-John Hodges, guitarist of Hated Youth, 2000
“Who the hell is Hated Youth?” That’s what I wanted to know in 1983. By August 2000, I still had no answer. But let’s jump back to 1983 for a second. My friend Chris played me this crucial slab of wax, a five band, thirteen song 7” compilation called, “We Can’t Help It If We’re From Florida.” As I have written elsewhere, this classic piece of plastic defined Florida hardcore punk in 1983. It brought our steamy, dick-shaped state to the attention of the punk rock world. It was our “This Is Boston Not L.A.” It was our “Flex Your Head.” And what a record! Included on the comp were Sector 4 (Tallahassee), Morbid Opera (Ft. Lauderdale), Rat Cafeteria (Tampa), Roach Motel (Gainesville) and the subject of this essay, Hated Youth. This Tallahassee hardcore quartet had the mighty honor of opening the comp with their one-two-fuck-you, pounding anthem, “Hardcore Rules.” And who could forget that opener? Hated Youth had three songs on the comp: “Hardcore Rules,” “Ted Bundy” and “Army Dad.” But that was their only vinyl conquest. I — and probably hundreds of others — hoped that some day this band would release something else. It never happened. There were stories of an unreleased demo, but as far as I knew, the band dropped off the face of the earth.
In August 2000, I used something akin to those exact words in an article about the history of Florida punk and hardcore records. The article was written for Maximum Rocknroll (see MRR #210, November 2000 issue) but, just for the hell of it, I decided to post it on my web page. A day or two later, Hated Youth singer Gary Strickland walked into my record store, introduced himself and handed me a cassette with 13 Hated Youth songs. Three of the songs were those from the Florida comp, but ten I had never heard — ten more songs recorded at the same time. We talked for a few hours. (“Who the hell is Hated Youth?” Finally, I had my answer.) Gary told me pretty much the whole history of the band. Apparently there is even a full album worth of material recorded in 1985 with a different singer! At some point, I told Gary that I’d love to release the songs as a 7”. Gary needed a little convincing; he wasn’t sure that anyone would care. I told him that there were lots of people out there, like me, dying to hear more Hated Youth. In November 2000, I took the tape into a Tampa recording studio for some restoration. (Unfortunately, one song, “Five Sides,” was too badly damaged to be used.) Hardcore rules!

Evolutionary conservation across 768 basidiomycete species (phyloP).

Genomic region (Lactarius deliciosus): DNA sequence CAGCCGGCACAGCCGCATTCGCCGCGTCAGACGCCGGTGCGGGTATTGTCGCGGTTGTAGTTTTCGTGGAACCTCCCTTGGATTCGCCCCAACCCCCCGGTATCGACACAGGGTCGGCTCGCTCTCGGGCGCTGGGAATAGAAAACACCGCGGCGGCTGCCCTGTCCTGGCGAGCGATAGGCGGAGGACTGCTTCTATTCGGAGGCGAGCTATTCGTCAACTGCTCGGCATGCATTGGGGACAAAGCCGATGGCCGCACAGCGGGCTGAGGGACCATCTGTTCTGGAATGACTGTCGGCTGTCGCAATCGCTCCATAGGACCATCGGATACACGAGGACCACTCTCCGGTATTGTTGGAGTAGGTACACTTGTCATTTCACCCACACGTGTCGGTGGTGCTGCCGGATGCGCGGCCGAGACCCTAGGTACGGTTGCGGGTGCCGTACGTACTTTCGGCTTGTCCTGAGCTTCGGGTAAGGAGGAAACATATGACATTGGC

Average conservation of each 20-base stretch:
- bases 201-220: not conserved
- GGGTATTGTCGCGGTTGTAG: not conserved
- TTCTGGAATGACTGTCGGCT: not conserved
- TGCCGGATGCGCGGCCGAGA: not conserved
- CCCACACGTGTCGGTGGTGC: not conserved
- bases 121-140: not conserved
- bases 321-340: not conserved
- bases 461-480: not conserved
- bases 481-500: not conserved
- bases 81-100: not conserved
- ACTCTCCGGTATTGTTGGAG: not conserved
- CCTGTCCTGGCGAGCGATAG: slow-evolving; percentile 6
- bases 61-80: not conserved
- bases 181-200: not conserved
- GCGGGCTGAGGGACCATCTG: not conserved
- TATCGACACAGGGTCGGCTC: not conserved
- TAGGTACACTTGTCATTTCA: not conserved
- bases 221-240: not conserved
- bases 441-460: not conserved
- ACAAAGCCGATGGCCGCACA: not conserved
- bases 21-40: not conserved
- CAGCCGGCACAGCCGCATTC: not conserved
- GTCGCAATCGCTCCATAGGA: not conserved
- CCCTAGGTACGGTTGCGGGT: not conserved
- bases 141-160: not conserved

-Bob Suren, el presidente de Burrito Records